The book channel /

Food and Farming in Children’s Books

Tagged , , , , , ,

Or, You’ve Come A Long Way, Baby… Carrots

If you haven’t read Mini Grey’s article on Picture Book Den titled Fury at the Farm, then do so. It’s about the representation of farms in picture books and how they shield the realities of factory farming from view. We grow up seeing farms as paradises where the animals live in harmony. And it got us thinking about food and farming in children’s books, and especially those that show where food comes from. 

A simple online search throws up various reports of children not knowing where food comes from. Mostly reaction pieces by tabloids, but there have been a few surveys over the years. The most recent and reliable one I found was by the British Nutrition Foundation in 2017. You can read an article about it here. It’s a shame cheese doesn’t come from plants, but what children do or don’t know isn’t something to get angry or laugh about. It’s something we need to ask of ourselves and society as a whole. These surveys highlight many things we take for granted, though.

There is also the element of honesty. Certainly, where our food comes from links with animal rights. We do need to take care when discussing the how and why. How much detail do they need? I suppose it’s the same when addressing death, or any other sensitive topic. So, I’m not going to say you should be talking about abattoirs with children, and animals are only a part of the wider picture. What I can do though, is show you some books which show readers where the food they eat comes from.

Coincidentally, a book fell into my lap called The World That Feeds Us (Words & Pictures). It’s a book which shows how farming can be sustainable and environmentally kind. Feeding an increasing global population and an increasingly unpredictable climate are not friends. With our current technology, one has to make way for the other, and Team Industry is winning. The book is honest about the impacts of industrial farming on the planet and explains how alternative, though more traditional, methods are kinder to Mother Earth. So what does it tell us about where our food comes from? Actually, it probably tells us more about where our food should come from. From farms free of chemicals, as local as possible, and where people treat animals with dignity.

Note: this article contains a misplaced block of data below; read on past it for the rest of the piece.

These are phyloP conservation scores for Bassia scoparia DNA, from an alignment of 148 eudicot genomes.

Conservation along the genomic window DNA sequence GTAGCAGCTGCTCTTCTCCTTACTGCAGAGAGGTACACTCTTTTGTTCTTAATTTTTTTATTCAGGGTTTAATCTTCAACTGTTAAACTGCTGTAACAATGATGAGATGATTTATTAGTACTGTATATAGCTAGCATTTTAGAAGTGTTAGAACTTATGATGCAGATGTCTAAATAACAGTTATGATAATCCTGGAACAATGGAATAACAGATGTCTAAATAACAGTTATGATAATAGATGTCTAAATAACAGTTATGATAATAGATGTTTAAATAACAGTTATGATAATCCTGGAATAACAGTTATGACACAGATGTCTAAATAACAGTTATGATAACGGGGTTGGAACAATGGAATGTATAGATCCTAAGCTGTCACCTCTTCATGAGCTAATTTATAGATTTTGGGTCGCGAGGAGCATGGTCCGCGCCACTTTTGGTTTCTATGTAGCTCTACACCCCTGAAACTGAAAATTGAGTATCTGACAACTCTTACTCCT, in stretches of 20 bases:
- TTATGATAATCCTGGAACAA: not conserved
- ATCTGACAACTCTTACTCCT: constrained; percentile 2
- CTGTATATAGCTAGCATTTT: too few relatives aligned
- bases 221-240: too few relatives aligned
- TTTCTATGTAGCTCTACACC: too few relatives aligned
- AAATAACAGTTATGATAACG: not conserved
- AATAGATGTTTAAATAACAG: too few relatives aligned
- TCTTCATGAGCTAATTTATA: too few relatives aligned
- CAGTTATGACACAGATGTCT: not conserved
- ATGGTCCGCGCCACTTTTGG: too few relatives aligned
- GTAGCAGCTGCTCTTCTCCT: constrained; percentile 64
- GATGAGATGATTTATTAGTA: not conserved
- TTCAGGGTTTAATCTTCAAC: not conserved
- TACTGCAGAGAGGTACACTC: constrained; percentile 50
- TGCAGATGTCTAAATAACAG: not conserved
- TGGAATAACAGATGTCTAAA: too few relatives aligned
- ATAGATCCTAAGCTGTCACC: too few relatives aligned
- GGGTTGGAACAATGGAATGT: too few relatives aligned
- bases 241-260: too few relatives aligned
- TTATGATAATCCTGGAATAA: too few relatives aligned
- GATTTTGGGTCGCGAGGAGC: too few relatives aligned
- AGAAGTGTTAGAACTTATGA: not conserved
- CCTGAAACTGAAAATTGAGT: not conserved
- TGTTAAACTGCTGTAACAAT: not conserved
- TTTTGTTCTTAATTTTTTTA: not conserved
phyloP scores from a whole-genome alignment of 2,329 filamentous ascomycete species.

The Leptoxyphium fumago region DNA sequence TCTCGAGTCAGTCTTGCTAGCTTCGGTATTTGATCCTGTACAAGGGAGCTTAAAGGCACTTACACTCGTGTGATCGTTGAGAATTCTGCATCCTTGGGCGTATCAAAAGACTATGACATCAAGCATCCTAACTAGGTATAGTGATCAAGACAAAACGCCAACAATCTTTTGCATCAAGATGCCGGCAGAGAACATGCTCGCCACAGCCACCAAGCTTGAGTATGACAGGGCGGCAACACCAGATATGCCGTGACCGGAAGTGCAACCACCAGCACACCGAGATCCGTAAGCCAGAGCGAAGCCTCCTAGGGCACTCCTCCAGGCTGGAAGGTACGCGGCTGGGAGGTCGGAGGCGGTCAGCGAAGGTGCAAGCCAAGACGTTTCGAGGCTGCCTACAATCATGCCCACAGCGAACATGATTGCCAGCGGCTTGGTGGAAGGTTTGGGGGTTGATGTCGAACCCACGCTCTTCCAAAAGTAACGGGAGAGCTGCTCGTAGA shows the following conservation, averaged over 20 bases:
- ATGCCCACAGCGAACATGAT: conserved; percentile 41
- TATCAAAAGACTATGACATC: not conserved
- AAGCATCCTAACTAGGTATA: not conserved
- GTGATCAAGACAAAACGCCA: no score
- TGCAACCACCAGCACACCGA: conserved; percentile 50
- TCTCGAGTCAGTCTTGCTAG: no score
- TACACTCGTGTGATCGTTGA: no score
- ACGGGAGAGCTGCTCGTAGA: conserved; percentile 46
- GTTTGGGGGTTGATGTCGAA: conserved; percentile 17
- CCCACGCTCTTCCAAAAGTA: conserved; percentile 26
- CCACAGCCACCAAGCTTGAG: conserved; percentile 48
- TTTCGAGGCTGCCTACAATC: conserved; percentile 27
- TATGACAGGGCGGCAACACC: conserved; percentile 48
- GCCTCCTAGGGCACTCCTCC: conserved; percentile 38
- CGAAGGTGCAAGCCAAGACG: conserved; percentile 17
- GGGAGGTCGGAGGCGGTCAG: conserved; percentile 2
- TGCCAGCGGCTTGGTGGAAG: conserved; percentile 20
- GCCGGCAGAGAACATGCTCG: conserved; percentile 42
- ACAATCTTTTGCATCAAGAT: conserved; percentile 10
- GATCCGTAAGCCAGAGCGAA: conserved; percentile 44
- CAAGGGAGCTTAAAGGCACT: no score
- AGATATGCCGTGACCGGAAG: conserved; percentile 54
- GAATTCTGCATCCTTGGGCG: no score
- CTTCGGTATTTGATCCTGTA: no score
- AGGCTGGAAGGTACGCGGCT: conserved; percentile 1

As Mini Grey suggests, food and farming in children’s books tend to show us what we’re aiming for as a society in terms of farming. This book is exactly that, and it reminds me that we need to be constantly asking ourselves, “Is there a better way of doing this?” Using technology is one way to help produce higher yields of crops. Utilising space, such as using rooftops and growing plants via hydroponics.

All books mentioned in Roy’s blog are available from our bookseller partner Best Books for Schools

Something more reflective of what the majority of the world is like is Food and Fair Trade (2017) from educational publisher Wayland. Economics plays a huge role, and perhaps we don’t discuss it with children that much, if at all. Consumers demand lower costs, but producers need to make a profit. Consumers also want out-of-season food but don’t want to increase their carbon footprint. Again, these things are not friends. This book presents the facts about how our food gets to us and all the problems that go with it. There’s rarely a simple solution, and I think you learn that the older you get.